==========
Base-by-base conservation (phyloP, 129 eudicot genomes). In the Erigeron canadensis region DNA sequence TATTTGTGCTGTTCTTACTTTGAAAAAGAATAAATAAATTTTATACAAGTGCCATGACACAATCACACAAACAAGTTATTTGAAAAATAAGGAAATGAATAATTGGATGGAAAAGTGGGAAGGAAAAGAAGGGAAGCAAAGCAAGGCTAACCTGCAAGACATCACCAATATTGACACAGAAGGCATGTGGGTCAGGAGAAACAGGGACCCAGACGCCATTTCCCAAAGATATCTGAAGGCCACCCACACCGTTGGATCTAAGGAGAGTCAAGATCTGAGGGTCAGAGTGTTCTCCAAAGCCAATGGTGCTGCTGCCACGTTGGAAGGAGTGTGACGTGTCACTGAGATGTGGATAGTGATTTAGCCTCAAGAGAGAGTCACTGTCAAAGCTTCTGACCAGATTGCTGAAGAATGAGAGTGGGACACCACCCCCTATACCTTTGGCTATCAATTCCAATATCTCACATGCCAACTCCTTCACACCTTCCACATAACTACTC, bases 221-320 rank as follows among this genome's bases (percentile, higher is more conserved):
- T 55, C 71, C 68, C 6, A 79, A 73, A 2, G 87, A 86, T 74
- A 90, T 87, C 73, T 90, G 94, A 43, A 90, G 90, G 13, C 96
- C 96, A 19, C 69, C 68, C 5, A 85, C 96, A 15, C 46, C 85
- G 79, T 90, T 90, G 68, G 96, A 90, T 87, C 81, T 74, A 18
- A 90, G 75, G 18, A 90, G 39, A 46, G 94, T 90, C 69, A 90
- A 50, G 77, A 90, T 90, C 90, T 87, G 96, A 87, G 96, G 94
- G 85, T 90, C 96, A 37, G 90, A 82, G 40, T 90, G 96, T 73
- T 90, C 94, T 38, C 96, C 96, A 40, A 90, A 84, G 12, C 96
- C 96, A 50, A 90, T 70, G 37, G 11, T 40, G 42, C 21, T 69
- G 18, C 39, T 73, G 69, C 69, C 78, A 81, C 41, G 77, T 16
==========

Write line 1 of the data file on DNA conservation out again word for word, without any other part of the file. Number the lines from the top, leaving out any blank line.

Base-by-base conservation (phyloP, 129 eudicot genomes). In the Erigeron canadensis region DNA sequence TATTTGTGCTGTTCTTACTTTGAAAAAGAATAAATAAATTTTATACAAGTGCCATGACACAATCACACAAACAAGTTATTTGAAAAATAAGGAAATGAATAATTGGATGGAAAAGTGGGAAGGAAAAGAAGGGAAGCAAAGCAAGGCTAACCTGCAAGACATCACCAATATTGACACAGAAGGCATGTGGGTCAGGAGAAACAGGGACCCAGACGCCATTTCCCAAAGATATCTGAAGGCCACCCACACCGTTGGATCTAAGGAGAGTCAAGATCTGAGGGTCAGAGTGTTCTCCAAAGCCAATGGTGCTGCTGCCACGTTGGAAGGAGTGTGACGTGTCACTGAGATGTGGATAGTGATTTAGCCTCAAGAGAGAGTCACTGTCAAAGCTTCTGACCAGATTGCTGAAGAATGAGAGTGGGACACCACCCCCTATACCTTTGGCTATCAATTCCAATATCTCACATGCCAACTCCTTCACACCTTCCACATAACTACTC, bases 221-320 rank as follows among this genome's bases (percentile, higher is more conserved):